Good Books for Prospective College Students | EdvisorsFinancial Aid Book Publishers Canadian Guidance Services Canadian Guidance Services publishes a page book of scholarships and awards available to Canadian high school students who will be entering a Canadian university. The book is revised every two years and is now in its 7th edition. For more information or to order a copy, call , write to Canadian Guidance Services, Coral Cres. You can buy books and videos online through the College Board Store. College Board Online includes a searchable index of the contents. For more information, send email to webmaster-cbo ets. For more information, call or fax
Using Financial Aid for Books
There are several good books for planning and paying for college, covering such topics as college savings, winning scholarships, completing the Free Application for Federal Student Aid FAFSA , minimizing debt and getting the most out of a college experience. Thank you! Lender search results do not constitute an official college preferred lender list. Edvisors receives compensation from lenders that appear on this site. This compensation may impact the placement of where lenders appear on this site, for example, the order in which the lenders appear when included in a list.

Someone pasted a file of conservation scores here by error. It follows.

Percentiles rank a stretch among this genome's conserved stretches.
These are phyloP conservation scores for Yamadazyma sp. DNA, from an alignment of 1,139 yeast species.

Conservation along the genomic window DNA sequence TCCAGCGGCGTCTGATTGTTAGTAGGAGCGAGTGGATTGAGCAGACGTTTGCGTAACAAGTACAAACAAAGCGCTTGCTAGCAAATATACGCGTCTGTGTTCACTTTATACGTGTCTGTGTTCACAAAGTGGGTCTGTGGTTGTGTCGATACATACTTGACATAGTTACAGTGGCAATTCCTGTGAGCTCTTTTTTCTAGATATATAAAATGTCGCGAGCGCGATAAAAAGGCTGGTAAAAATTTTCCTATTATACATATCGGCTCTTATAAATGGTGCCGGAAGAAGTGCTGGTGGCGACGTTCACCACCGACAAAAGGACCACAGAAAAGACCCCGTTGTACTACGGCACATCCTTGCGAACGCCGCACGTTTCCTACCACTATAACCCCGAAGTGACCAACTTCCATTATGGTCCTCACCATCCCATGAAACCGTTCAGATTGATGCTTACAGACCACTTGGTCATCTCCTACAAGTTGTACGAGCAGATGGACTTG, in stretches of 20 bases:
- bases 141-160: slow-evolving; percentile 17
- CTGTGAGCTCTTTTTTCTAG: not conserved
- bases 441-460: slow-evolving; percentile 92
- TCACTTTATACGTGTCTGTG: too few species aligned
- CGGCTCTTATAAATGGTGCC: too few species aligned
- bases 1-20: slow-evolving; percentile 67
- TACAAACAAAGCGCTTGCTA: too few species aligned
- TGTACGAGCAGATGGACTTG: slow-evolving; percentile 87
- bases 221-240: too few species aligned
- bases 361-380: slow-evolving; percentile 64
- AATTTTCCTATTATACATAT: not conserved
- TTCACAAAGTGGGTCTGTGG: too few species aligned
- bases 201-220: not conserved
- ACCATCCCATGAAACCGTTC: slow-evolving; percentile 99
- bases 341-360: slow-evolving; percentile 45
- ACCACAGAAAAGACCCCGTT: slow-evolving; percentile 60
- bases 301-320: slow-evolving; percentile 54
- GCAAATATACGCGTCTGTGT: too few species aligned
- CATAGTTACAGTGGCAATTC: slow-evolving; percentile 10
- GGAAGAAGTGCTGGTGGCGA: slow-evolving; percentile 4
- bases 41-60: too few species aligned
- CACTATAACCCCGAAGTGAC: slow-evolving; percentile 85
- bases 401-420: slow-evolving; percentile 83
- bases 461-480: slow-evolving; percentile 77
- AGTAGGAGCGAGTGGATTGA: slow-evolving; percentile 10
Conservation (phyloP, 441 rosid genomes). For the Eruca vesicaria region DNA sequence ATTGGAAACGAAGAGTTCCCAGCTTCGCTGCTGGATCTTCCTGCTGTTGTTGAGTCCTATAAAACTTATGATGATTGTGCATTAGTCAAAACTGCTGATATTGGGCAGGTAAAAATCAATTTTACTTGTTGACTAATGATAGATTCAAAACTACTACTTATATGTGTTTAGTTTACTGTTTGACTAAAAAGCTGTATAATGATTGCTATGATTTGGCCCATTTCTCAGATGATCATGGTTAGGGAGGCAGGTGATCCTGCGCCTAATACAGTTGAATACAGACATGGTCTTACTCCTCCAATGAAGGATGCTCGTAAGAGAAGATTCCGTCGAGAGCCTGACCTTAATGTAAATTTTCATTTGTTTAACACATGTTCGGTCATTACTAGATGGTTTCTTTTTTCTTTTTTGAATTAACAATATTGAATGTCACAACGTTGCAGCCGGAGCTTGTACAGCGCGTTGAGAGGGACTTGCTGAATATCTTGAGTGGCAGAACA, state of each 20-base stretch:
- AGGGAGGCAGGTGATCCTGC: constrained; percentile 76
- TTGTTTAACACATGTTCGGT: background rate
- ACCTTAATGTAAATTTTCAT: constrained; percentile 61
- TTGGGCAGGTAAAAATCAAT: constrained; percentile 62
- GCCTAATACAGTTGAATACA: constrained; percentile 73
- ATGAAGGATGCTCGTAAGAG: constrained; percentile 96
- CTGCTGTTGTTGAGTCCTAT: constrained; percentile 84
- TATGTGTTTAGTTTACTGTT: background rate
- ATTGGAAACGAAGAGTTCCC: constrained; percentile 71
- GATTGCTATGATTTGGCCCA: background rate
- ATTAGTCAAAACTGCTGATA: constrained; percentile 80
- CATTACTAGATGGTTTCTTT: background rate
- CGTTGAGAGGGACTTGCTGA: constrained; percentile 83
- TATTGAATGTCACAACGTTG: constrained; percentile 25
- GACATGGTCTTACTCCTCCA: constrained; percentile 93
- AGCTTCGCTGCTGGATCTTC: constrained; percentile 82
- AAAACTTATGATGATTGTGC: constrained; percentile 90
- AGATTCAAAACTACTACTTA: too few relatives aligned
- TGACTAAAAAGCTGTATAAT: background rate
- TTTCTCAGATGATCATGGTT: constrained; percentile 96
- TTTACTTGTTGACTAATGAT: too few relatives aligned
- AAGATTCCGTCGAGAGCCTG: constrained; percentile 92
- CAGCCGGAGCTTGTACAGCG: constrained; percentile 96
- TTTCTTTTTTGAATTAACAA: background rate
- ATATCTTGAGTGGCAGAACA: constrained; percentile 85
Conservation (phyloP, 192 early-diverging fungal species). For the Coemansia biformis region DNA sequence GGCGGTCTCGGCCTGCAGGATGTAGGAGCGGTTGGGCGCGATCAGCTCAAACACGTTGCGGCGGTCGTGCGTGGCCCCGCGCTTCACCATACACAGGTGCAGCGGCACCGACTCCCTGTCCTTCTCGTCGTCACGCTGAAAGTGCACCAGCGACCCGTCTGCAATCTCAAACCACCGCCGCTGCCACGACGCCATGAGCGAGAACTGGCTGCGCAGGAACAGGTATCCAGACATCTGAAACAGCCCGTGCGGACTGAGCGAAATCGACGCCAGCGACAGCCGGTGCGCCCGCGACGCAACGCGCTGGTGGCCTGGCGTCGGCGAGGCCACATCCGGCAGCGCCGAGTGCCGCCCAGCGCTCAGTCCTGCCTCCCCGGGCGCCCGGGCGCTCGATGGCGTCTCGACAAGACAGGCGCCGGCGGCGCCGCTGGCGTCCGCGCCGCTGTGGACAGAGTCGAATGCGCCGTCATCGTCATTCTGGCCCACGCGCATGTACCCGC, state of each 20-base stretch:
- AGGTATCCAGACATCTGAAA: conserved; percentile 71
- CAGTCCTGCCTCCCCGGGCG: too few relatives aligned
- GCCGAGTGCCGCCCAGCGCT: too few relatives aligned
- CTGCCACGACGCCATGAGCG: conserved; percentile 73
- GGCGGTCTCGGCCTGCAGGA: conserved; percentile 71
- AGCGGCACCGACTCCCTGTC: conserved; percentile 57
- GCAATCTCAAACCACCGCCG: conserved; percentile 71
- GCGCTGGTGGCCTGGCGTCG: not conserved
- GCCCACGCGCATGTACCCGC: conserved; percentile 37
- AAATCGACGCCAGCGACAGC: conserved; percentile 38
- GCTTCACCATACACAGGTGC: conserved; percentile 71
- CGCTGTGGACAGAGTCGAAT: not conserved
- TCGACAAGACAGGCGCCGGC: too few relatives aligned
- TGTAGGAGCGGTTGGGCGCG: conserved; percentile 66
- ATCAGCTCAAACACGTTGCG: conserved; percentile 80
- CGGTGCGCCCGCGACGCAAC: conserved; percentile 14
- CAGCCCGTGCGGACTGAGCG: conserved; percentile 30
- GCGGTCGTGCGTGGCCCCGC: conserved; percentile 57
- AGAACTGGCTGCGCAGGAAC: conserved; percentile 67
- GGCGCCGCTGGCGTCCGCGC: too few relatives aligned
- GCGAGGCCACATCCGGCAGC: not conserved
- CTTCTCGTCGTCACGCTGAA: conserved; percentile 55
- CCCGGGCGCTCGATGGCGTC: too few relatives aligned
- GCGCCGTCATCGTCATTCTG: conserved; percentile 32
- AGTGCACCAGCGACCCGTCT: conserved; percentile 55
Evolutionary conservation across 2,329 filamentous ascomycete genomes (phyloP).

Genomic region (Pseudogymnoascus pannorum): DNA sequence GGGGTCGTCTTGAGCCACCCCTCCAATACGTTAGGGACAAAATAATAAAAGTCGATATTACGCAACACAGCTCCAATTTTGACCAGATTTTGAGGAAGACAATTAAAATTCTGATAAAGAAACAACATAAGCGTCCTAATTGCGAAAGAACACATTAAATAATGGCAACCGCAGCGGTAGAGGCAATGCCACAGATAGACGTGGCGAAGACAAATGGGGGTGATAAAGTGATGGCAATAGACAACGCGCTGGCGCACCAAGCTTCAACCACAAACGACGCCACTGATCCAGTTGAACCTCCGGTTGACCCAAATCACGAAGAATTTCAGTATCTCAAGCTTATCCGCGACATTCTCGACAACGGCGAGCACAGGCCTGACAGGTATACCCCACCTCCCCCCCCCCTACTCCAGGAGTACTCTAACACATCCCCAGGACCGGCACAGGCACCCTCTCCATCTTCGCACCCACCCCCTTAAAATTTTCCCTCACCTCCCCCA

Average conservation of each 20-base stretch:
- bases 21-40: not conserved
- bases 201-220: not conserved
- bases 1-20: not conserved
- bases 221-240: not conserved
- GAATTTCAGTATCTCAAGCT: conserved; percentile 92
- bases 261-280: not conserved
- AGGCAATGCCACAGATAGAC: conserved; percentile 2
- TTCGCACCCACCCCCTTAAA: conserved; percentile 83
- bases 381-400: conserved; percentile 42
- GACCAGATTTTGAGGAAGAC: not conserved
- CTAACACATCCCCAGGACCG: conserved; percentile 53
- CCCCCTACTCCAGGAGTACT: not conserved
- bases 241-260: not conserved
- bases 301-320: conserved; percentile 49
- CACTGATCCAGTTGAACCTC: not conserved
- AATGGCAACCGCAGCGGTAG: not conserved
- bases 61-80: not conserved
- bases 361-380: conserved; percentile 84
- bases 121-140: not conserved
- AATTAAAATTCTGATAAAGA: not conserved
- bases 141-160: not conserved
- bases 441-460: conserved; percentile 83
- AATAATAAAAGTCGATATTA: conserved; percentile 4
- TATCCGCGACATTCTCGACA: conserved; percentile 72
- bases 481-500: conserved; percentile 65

One in six students reportedly chose not to enroll in or dropped a class because of the cost of the required textbooks. Prudent buying strategies help ease the impact of textbook costs, and various forms of financial assistance can be applied to textbooks and related classroom supplies. Full-freight retail is the price publishers would like to see you pay for textbooks, but the model is unsustainable for cash-strapped college students. When the newest edition is required, or when publications contain time-sensitive data, the cost of new books is unavoidable, but in some cases it is still possible to save money on books. Filling the financial aid pool follows a standardized protocol that starts with filing the most important catch-all financial aid request: the FAFSA. Federal, state and private financial aid is generally not restricted for use buying textbooks, so scholarships, grants and loans are fair game for textbook financing. If money remains after tuition is paid, use Pell Grants and Federal Direct Loans to underwrite bookstore bills.
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